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Wednesday, December 13, 2017

Cameroon: Letter from journalist and activist Boris Bertolt to Patrice Nganang

"You attacked my training when I opposed your invectives against Achille Mbembe, whose work guides my daily action .. Faced with Haman Mana, you described me as a hungry little student who was expecting 100,000 fcfa. it does not detract from the respect, esteem and brotherhood I feel for the work you are doing for this country. "

Dear Patrice,

It's been almost a week since you were kidnapped in grotesque conditions and detained by the repressive and oppressive apparatus of the oldest tyranny of Africa. A regime that kills with impunity, fires at its population that starves its people, puts trade unionists in prison, tortures political opponents, plunders state wealth, and represses the people. In these regimes, the law is at the service of the ruling class, the oppressor, the elite to perpetuate its domination. The people have no right. This is the starting point for any analysis of the political system in Cameroon.

 When I think every day, every night to you, to your pain, to your suffering. It hurts my powerlessness to get you out of all the ways of the arms of tyranny. But, I think of a man as a philosophical guide. I am thinking of the Italian Antonio Gramsci. The one who opposed the Fascism of Benito Mussolini. You see in 1926, the fascist prosecutor who must condemn it says: "We must prevent this brain from functioning for 20 years". Patrice is really the goal of your kidnapping. Do not stop talking, denouncing, thinking. For all tyranny is hostile to ideas and intellectuals. Writer, you're even more dangerous. Like Mongo Beti, Wole Soyinka, Soljetsine, and so on ...

Cameroon really needs intellectuals committed to serving the people, the oppressed. The intellectual elite produced since 1960 in Cameroon has had the exception of some illustrious like Mongo Beti, Jean Marc √Čla and even Achille Mbembe put at the service of these colonial prefects who simply perpetuated the violence and domination colonial. Samir Amin had predicted it. To liberate the people, Gramsci proposed organic intellectuals who would work for the emancipation of the popular masses. In Cameroon, you belong to this category. The liberating intellectuals. Those who sacrifice their time, energy, money, family, children to build change. Can we reasonably not recognize it? No. I am you personally, recognize your pain, your suffering. Maybe not yours because you know where you're going, but your wife's. I did not get her on the phone, but she will have been a key player in alerting international opinion on the behavior of this dying dictatorship.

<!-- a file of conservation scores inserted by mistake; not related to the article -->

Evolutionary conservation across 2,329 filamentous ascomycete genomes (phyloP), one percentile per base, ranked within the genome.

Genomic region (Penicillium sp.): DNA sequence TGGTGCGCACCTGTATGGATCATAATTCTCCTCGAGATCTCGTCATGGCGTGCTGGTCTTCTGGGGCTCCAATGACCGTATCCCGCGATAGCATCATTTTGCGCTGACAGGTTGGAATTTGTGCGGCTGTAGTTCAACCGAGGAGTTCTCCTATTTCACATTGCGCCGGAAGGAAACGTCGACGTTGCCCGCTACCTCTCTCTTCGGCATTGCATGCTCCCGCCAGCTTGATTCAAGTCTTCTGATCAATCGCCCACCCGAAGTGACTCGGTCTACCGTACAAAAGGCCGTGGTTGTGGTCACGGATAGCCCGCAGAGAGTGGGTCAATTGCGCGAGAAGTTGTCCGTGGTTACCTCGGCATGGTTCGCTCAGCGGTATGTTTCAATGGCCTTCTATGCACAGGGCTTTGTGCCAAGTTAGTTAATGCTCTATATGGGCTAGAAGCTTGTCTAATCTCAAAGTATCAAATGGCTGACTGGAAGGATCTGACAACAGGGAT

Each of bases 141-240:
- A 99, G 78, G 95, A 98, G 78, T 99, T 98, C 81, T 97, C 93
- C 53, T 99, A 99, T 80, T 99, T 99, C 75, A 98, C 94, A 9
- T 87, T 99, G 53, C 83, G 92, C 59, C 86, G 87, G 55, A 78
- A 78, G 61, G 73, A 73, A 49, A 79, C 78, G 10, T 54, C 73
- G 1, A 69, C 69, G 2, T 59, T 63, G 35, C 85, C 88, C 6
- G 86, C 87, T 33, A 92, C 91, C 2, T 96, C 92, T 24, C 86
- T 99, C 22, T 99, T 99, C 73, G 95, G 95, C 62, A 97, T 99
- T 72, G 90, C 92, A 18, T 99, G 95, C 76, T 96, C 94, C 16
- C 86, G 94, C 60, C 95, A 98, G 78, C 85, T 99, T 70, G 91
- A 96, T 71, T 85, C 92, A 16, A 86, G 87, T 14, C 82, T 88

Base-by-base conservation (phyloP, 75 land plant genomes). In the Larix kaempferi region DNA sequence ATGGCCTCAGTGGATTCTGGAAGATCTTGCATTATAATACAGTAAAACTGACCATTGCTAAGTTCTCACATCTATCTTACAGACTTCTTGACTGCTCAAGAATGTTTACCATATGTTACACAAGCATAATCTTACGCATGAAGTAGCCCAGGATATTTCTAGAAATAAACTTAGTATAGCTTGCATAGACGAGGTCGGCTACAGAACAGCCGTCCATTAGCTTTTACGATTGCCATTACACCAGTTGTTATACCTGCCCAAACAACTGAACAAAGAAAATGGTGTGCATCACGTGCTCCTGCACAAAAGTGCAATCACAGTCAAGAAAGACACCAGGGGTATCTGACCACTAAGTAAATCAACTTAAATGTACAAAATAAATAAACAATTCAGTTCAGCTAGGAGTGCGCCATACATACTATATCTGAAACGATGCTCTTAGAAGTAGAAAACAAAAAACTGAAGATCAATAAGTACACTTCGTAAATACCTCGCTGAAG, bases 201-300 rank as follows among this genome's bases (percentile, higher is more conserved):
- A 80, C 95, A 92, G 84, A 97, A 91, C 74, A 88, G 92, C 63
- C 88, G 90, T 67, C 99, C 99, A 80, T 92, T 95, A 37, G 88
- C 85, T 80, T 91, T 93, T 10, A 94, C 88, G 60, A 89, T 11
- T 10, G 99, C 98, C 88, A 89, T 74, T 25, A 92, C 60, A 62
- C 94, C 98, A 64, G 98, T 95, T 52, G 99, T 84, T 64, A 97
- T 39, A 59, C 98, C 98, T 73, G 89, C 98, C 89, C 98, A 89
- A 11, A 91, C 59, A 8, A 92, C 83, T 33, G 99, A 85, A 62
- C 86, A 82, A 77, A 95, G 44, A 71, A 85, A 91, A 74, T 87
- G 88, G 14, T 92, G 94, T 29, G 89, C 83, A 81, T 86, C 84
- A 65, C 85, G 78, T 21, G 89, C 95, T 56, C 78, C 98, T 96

Some people question the reasons for my support. They are not wrong. They say you insulted them. I would say to them as they say at home in Madagascar: Nganang does not insult who? You rolled me off when I supported Owona Nguini who today calls me ethnofascite (he forgets that his father thief is one of the main theoreticians of ethnicism in Cameroon). You attacked my training when I opposed your invectives against Achille Mbembe whose work guides my daily action. Faced with Haman Mana, you called me a hungry little student who was expecting 100,000 CFA francs. But Patrice, that does not take away all the respect, the esteem and the fraternity that I feel for the work you are doing for this country.

They denounce the violence of your words but turn a blind eye to the violence of the oppressor who silently kills them when he does not do so brutally. Those who oppress them are arrogant, contemptuous, proud. They are silent and return their weapons against those who fight with them and for them. It is the syndrome of the oppressed. What they do not know is that in the context of dictatorship only violence emancipates. Frantz Fanon emphasized that only the violence of the oppressed is liberating.

Despite this rogue state that rules our lives, you build schools, bridges, creates places of thought. In reality you structure dissent. The coefficient of reluctance dear to Mbembe and necessary for the change.

This work is above all the things you have said about me. Because it is a work that deals with the interests of the community, the people. But the people are above us. Cameroonians since 1955 put their emotions and personal interests before those of the group, the masses, the community. This is one of the things that radically affects change in this country.

Patrice, you are for me an intellectual of change. An individual who has decided to sacrifice his soul, his flesh in the service of liberation. You embody a rare race on this continent whose misery structures the relationship to values ​​and money conditions social recognition.

I will fight with you because I am convinced that you are nothing but another oppressed of the oldest dictatorship in Africa. How many of us definitely want to put an end to this diet? How much are we asking for Paul Biya's departure. We do not use the alphabet in the same way, but it's still the alphabet we use to create and build the ground for anger. It is only the interpretation of this alphabet that diverges. But the oppressors interpret the alphabet in their interests. They understand NGANANG but know he does not think the alphabet like them. That's why they want to kill you to keep you from thinking about the alphabet differently. I AM PATRICE NGANANG.
Boris Bertolt